When seeking a creative career, young people are faced with an education system that offers little in terms of the skills and experience they need to pursue their chosen line of work. In addition, they are often funnelled towards higher education with promises of better opportunities and higher salaries. But this typically comes at a cost of around £9000 a year which, unless you’re very fortunate, will leave with you when you graduate. Apprenticeships, online schools and internships are the alternatives and can provide the experience, knowledge, and income without the student debt.
I joined the team two years ago this November initially as an apprentice. Before this, I always thought working for an agency in the creative sector was beyond my reach. I’d just dropped out of a dead-end college course when I found Arch Apprenticeships on Princess Street in Manchester. Arch threw loads of job opportunities at me, most of which I didn’t fancy too much, until they said I’d secured an interview at small PR consultancy in Stockport. A couple of weeks and interviews later, I was part of the team.
It’s often the young people willing to take what is described as the risky option, and be confident enough to ignore ‘advice’ from loved ones who worry, who are able to recognise that there isn’t just one path to success. These young people are able to seize opportunities that apprenticeships sometimes provide.
I’m fortunate to be within a team that believes learning never stops and, because this week marked World Youth Skills day, I thought it would be nice to share my experiences on how I’ve up-skilled since I started at Smith Goodfellow.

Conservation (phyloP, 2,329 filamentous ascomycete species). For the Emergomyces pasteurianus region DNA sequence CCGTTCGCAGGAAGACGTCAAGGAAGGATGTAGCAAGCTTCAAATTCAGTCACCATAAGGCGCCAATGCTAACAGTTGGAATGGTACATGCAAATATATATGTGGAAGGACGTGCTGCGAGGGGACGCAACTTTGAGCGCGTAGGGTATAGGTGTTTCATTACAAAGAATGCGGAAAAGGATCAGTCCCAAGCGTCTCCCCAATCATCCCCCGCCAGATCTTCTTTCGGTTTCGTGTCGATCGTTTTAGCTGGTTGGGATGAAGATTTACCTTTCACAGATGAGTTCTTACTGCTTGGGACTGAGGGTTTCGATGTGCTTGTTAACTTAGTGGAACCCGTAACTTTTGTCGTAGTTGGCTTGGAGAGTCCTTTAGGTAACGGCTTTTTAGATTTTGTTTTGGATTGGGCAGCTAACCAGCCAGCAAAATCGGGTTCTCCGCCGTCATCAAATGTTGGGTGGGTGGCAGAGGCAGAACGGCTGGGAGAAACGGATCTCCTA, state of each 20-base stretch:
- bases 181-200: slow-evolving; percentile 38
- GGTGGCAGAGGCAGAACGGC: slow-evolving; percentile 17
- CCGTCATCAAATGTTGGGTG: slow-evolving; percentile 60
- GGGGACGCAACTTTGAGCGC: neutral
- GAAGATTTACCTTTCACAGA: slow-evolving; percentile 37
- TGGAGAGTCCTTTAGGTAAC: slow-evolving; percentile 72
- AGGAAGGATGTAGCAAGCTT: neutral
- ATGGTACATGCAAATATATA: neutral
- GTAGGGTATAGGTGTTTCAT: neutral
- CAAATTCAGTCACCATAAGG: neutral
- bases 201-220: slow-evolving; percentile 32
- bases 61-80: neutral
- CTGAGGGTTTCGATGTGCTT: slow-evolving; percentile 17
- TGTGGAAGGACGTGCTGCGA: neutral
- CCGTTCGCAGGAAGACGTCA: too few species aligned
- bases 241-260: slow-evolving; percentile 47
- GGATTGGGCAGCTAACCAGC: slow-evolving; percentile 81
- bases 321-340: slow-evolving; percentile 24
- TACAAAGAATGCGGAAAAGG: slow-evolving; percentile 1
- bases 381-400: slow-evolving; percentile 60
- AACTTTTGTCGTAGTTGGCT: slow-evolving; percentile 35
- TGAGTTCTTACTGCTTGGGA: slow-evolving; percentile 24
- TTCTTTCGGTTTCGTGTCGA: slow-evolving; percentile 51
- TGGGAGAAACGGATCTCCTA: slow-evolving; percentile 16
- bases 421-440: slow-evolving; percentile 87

Apprenticeships aren’t suited to everyone, in the same way not everyone is best placed in the traditional education system. Whilst I understand that brick and mortar colleges and universities vary massively, generally speaking, you have more resources and taught material at your disposal. Apprenticeships, on the other hand, are similar to distance learning courses and degrees in that you need to be a ‘get stuff done’ kind of person. Someone who’s willing to self-learn if you want to make the most of it. It’s not just about you though, if the quality of the apprenticeship is poor then you’re unlikely to succeed. So, turn down the tea-making, and find a workplace where you’re like any other member of the team.
I took a digital marketing apprenticeship, but this didn’t stop me transitioning into a design and more creative role here. It’s hard to be what you want to be if you can’t seem to see a path to the training that fits you. Your course is only the start of your career, so never be put off if there isn’t a specific course for the job-role you had in mind. Follow what interests you and you may find opportunities present themselves as you progress.
Internships & Work Experience
Internships can get a bad-rep with lots of big companies taking on young hopefuls to do the work, with the intern having little to show for the experience at the end. If you’re a student looking for permanent work and little outgoings, it can be a good way to build up your network, but I’m of the mind that you should never do something for nothing.
Kate Moross is the most outspoken designer who believes interns should be paid. Finding an internship can be difficult if you don’t know where to look. One place to consider is The Design Kids website.
Whatever your aspirations, I hope this blog has been helpful. If you’d like to share your journey, we’d love to hear from you. Why not get in touch via our social platforms to let us know what you’re working towards and how you’re getting on?